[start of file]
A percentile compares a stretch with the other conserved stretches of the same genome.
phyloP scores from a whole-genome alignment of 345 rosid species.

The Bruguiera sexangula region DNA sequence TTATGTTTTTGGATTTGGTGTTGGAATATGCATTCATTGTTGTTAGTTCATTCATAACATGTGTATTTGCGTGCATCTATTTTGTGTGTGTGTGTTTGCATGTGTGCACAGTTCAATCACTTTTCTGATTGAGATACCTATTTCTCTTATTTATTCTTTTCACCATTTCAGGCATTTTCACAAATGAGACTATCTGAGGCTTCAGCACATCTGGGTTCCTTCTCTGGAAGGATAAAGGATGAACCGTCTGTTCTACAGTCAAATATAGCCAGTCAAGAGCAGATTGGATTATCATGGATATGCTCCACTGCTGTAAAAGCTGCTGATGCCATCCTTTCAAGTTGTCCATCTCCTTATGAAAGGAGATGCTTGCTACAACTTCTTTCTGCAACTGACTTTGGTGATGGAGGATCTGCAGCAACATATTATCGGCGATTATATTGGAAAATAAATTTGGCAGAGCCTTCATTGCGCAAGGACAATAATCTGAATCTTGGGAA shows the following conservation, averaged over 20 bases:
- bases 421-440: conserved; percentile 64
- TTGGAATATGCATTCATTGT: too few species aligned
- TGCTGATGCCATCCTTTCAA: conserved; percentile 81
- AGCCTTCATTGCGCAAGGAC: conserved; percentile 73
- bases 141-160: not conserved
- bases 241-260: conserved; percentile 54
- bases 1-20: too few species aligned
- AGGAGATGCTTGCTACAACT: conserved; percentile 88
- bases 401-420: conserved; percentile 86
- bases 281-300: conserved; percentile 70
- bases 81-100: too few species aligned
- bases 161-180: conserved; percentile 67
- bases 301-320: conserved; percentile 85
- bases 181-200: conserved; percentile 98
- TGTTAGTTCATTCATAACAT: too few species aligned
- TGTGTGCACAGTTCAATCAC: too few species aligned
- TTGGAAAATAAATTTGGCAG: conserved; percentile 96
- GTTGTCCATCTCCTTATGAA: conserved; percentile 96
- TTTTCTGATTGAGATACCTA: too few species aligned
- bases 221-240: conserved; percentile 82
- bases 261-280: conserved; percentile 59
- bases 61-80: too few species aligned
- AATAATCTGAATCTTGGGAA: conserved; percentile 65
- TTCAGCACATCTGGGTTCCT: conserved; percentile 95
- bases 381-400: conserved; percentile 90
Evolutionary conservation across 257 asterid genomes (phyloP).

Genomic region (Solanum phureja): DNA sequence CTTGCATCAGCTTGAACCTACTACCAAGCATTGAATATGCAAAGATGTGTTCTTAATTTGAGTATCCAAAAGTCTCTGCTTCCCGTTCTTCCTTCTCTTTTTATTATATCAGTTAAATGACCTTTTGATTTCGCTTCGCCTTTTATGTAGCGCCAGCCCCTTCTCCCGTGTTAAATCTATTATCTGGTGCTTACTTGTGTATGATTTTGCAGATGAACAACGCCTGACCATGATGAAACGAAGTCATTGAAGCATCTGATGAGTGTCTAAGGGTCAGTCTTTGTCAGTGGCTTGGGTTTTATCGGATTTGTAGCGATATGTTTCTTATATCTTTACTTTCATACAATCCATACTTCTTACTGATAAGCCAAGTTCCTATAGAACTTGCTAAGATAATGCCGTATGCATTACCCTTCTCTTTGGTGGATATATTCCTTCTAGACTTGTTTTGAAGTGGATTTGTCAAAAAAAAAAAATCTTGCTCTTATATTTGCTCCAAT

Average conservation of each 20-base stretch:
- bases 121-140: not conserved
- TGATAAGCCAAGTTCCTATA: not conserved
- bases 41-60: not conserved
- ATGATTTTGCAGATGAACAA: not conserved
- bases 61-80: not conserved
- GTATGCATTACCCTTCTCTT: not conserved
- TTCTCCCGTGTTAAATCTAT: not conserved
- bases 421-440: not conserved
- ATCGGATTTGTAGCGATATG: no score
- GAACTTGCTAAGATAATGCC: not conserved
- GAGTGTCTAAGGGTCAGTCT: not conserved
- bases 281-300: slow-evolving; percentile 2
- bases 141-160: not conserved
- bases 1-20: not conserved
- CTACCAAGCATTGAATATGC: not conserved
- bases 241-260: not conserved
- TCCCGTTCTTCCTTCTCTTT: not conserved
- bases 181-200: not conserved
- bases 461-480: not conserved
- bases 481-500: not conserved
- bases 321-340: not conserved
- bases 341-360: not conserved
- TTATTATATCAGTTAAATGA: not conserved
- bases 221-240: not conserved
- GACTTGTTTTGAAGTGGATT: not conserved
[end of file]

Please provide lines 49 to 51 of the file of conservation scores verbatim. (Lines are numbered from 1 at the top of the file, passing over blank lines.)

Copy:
- bases 181-200: not conserved
- bases 461-480: not conserved
- bases 481-500: not conserved